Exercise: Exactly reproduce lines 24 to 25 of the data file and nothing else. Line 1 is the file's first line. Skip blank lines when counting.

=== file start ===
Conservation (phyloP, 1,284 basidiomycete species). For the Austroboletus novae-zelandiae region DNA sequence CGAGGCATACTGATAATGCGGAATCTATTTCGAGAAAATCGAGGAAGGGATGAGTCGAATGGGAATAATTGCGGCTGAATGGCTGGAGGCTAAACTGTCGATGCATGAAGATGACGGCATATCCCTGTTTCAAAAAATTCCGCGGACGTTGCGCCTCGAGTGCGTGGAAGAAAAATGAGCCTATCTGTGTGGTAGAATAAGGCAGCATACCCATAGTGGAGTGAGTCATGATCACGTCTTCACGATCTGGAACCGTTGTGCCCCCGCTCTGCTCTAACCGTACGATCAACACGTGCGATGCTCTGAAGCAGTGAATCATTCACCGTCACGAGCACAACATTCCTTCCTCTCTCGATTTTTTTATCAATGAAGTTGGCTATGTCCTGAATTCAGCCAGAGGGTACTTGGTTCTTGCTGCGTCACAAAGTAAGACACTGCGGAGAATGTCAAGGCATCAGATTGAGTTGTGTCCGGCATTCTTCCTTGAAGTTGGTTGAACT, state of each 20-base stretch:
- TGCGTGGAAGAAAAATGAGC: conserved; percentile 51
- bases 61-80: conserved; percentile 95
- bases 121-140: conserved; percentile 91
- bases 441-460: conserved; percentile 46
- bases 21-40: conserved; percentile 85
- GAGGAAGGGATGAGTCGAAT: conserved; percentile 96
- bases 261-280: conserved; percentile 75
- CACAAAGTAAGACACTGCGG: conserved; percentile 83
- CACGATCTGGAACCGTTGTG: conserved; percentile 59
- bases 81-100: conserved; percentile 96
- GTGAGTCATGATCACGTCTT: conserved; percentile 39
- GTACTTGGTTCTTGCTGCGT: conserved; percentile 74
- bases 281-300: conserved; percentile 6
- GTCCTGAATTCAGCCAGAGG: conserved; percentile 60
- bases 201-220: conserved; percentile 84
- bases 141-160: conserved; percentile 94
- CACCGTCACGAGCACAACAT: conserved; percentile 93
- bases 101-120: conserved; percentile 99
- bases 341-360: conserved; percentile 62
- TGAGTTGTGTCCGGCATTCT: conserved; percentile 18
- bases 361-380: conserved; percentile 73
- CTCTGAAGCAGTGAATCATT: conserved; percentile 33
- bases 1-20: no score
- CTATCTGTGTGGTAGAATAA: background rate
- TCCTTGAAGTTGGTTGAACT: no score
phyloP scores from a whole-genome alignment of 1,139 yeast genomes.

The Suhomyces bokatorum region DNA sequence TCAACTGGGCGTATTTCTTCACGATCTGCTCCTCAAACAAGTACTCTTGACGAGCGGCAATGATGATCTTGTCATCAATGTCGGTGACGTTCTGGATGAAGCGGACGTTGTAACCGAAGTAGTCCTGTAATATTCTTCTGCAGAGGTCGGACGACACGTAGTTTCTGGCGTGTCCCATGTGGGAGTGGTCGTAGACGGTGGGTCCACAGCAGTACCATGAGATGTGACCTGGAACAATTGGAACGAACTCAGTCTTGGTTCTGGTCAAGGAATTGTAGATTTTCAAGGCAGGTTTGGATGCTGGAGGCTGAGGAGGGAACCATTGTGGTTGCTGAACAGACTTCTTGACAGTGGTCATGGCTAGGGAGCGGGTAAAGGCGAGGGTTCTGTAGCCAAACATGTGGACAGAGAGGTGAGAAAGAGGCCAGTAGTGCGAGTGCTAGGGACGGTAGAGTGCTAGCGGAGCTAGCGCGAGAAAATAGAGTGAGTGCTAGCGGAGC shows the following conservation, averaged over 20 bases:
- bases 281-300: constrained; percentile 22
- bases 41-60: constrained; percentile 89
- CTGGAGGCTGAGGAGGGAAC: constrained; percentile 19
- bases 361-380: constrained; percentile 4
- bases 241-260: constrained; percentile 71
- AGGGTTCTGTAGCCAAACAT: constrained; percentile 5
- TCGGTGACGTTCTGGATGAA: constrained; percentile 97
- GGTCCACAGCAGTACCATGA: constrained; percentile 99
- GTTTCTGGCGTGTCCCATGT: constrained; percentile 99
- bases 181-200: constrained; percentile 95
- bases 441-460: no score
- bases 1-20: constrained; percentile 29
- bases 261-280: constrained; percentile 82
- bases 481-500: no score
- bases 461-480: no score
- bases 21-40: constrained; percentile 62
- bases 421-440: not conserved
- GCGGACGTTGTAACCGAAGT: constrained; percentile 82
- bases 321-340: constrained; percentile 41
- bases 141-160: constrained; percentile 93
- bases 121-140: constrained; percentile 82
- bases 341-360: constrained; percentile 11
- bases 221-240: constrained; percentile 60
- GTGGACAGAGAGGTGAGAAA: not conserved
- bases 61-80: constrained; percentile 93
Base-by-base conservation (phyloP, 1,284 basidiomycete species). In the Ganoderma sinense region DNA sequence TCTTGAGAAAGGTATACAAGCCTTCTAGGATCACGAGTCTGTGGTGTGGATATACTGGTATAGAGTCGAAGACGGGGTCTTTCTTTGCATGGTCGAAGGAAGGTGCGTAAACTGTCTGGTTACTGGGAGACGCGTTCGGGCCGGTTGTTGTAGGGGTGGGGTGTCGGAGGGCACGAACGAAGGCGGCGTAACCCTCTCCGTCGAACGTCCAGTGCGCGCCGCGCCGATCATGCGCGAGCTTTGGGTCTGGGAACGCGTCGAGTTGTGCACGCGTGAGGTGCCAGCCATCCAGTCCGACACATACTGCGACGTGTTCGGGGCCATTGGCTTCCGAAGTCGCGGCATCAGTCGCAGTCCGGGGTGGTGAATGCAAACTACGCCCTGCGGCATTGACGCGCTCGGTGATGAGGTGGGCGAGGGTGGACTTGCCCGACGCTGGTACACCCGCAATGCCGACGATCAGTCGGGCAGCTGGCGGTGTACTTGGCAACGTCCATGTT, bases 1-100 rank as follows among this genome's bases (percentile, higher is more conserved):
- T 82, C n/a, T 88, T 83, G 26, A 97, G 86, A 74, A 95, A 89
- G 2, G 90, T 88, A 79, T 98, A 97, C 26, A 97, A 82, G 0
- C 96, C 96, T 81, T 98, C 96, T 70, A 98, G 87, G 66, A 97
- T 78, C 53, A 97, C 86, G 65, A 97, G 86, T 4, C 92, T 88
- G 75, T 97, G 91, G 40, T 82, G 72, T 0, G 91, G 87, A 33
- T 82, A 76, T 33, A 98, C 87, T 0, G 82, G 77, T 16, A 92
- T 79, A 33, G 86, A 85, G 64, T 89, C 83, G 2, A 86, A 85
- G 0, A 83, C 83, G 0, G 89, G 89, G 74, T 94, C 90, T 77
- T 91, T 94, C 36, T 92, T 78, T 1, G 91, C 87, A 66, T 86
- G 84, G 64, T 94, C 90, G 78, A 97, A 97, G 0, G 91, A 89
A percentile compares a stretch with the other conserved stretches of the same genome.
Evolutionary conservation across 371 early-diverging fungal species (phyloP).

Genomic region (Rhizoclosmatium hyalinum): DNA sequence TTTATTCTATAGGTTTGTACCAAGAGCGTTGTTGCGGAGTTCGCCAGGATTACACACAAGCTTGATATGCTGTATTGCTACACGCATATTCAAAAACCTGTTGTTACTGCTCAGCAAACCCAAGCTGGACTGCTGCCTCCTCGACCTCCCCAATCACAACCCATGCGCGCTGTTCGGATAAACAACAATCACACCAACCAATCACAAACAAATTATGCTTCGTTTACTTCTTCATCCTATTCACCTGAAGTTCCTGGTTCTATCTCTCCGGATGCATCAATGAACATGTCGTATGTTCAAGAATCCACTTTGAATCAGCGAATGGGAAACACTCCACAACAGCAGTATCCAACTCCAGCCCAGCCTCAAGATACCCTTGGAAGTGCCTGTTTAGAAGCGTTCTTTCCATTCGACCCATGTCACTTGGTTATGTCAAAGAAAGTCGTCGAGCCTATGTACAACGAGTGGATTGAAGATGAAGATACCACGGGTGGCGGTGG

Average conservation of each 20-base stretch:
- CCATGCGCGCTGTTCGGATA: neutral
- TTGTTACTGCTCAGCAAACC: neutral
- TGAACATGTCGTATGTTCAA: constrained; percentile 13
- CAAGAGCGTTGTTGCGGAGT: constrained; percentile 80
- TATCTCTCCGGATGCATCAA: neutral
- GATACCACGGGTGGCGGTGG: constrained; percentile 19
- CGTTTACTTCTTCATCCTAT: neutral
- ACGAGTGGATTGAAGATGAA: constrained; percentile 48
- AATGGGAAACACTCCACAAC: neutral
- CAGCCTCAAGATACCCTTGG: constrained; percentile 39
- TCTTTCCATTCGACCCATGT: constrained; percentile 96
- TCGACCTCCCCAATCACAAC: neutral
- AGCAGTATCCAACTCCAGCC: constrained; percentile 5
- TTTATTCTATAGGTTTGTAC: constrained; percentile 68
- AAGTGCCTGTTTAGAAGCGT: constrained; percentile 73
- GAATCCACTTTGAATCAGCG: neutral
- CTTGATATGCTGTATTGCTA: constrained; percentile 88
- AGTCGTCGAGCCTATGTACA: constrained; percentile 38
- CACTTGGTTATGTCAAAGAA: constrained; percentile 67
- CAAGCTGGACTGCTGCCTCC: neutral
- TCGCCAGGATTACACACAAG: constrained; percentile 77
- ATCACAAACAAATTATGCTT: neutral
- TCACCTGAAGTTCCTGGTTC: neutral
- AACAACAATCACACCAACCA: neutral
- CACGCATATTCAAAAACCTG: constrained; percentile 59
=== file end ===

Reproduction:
- bases 1-20: no score
- CTATCTGTGTGGTAGAATAA: background rate